Pot bill seen as losing steam

MONTPELIER — Legislation in the House Judiciary Committee to legalize possession of small amounts of marijuana has hit a snag as House leaders look to navigate differing views and rally support in the chamber.

The Judiciary Committee was expected to vote H.170 out of committee earlier this week. The bill seeks to legalize the possession of up to 1 ounce of dry marijuana and two plants. It would largely follow the policy already in place in Washington, D.C.

The politics behind legalization are tough to navigate, however. The House legalization bill is a second bite of the apple in as many years. Last year, the Senate passed a legalization bill that would have created a regulated retail market. The House overwhelmingly rejected the idea, however, with members expressing different reasons for opposing it. Some were displeased the Senate plan did not allow for homegrown marijuana. Others were opposed to a regulated market because they feared it would lead to large companies dominating the market.

Democrats following the legalization debate this year say the dynamics have not changed much after the fall election. Many House members continue to have different ideas about how legalization should look in Vermont. Some remain firmly opposed to legalization altogether.

One lobbyist working toward legalization said lawmakers always get squeamish when a vote is nearing and this year is no different. Democratic House leaders are working with members to get a sense of how a vote on the House floor would break down. If the Judiciary Committee advances the bill this week it would be up for a vote by the full chamber next week.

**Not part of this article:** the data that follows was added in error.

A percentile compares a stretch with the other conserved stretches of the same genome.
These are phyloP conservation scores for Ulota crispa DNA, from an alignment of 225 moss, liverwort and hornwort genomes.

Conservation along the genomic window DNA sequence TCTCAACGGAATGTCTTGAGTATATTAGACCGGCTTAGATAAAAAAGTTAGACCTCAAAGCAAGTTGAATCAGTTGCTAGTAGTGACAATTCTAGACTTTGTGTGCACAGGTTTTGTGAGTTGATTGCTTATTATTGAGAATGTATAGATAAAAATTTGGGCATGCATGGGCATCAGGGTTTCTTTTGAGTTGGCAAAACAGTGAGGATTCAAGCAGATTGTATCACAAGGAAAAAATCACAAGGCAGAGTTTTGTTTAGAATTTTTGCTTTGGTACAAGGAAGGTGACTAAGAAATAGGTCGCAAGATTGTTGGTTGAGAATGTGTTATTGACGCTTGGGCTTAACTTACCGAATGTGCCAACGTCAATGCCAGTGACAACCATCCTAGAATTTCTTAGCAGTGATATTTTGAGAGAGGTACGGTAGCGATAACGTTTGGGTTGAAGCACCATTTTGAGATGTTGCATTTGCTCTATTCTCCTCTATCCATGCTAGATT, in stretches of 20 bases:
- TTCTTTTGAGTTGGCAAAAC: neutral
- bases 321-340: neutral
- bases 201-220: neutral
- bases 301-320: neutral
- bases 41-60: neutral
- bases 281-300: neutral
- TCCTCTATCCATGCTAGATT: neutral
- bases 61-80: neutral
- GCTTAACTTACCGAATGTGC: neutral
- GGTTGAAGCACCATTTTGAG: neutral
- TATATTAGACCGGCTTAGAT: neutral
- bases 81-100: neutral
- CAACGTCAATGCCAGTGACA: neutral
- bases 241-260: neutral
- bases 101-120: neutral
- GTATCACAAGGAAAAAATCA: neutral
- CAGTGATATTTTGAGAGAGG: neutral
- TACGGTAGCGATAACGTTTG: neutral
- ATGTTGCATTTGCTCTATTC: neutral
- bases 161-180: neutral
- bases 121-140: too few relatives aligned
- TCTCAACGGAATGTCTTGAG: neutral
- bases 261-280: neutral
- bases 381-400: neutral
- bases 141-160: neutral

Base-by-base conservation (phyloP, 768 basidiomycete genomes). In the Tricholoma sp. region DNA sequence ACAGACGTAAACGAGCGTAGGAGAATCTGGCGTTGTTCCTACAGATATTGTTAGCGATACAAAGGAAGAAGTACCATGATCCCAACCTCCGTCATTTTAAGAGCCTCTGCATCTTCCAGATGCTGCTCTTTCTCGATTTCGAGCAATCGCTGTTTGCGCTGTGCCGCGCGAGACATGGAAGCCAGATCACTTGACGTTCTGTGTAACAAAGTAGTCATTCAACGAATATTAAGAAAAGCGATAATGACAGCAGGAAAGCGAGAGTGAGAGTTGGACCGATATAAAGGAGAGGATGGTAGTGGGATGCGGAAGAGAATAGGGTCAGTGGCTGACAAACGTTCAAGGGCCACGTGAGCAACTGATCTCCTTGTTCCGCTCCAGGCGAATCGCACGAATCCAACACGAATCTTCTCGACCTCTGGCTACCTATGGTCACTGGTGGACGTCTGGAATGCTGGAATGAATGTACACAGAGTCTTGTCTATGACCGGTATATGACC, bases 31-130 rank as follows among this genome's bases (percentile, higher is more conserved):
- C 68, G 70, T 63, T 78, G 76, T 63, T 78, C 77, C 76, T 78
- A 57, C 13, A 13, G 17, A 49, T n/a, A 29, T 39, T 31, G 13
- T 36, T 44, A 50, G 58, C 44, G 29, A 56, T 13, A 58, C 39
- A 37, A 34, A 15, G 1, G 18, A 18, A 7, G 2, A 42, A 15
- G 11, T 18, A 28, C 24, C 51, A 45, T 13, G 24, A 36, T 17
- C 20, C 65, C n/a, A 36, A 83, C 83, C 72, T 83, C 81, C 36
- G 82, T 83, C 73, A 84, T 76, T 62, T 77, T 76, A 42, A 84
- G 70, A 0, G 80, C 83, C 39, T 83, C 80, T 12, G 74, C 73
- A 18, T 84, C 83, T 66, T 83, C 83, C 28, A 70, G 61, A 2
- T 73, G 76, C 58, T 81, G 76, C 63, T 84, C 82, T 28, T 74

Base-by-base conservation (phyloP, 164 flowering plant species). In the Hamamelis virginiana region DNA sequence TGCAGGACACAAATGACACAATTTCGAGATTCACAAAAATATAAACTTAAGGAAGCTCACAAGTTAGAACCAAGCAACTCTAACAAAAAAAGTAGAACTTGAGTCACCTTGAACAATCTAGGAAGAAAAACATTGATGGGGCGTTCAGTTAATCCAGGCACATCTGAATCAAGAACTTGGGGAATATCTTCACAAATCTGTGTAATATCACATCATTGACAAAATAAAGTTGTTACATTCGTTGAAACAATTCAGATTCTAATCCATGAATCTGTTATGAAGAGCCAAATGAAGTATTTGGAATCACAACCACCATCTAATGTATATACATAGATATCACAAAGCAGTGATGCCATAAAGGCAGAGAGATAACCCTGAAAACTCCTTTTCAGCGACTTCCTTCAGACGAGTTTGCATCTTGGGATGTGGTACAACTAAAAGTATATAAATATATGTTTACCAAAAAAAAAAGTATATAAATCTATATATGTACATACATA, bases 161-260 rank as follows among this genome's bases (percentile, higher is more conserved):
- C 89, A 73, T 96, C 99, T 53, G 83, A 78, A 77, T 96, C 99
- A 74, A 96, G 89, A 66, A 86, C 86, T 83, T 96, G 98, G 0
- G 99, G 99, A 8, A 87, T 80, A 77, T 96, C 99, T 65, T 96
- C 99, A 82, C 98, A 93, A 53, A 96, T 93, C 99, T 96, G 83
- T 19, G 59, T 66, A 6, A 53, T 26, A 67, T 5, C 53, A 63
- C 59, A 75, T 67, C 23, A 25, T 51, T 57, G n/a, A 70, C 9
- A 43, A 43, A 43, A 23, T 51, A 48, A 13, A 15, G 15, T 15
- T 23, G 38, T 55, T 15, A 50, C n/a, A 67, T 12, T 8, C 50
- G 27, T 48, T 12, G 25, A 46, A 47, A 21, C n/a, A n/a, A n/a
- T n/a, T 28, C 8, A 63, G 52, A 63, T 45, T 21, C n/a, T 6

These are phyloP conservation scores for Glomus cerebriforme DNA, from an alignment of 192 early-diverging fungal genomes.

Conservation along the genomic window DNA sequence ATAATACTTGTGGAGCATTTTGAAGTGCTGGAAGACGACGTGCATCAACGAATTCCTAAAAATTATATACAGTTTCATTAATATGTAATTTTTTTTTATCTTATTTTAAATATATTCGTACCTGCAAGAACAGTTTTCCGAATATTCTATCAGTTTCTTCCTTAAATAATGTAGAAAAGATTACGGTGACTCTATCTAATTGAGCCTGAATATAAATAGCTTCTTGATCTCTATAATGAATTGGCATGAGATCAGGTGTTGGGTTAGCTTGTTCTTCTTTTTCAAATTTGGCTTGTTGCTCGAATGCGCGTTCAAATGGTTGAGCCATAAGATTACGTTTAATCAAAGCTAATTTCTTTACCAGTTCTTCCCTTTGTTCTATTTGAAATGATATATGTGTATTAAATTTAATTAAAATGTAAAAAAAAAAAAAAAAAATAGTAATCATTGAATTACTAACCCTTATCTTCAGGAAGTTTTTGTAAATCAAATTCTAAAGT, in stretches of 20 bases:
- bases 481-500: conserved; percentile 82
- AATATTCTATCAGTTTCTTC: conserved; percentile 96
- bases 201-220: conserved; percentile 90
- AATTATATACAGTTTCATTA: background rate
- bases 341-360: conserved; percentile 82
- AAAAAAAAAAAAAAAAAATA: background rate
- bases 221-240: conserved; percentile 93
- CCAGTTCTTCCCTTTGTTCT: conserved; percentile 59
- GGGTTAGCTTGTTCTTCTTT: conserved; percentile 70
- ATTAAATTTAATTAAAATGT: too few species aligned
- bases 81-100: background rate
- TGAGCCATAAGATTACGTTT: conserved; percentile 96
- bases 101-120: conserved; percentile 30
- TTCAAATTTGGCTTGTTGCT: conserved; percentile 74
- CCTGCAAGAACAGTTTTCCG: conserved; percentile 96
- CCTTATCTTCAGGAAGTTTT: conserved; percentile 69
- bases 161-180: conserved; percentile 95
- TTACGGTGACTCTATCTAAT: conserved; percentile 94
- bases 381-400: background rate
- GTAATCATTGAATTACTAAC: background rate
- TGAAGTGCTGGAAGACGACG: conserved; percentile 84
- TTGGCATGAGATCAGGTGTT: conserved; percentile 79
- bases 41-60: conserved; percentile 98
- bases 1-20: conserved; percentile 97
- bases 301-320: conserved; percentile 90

House leaders believe they have enough votes in the chamber to pass the measure. But the delay in sending it to the floor for the full House to consider is about convincing even more members to support it so the margin is not as tight.

According to legislative rules, all policy bills are supposed to clear their committees of jurisdiction by Friday, what is known as crossover day. But Judiciary Committee Chairwoman Maxine Grad, D-Moretown, said Thursday that the legalization bill is “not a crossover priority.” She said the committee believes the Senate will agree to consider the bill if it is sent over by the House at a later date.


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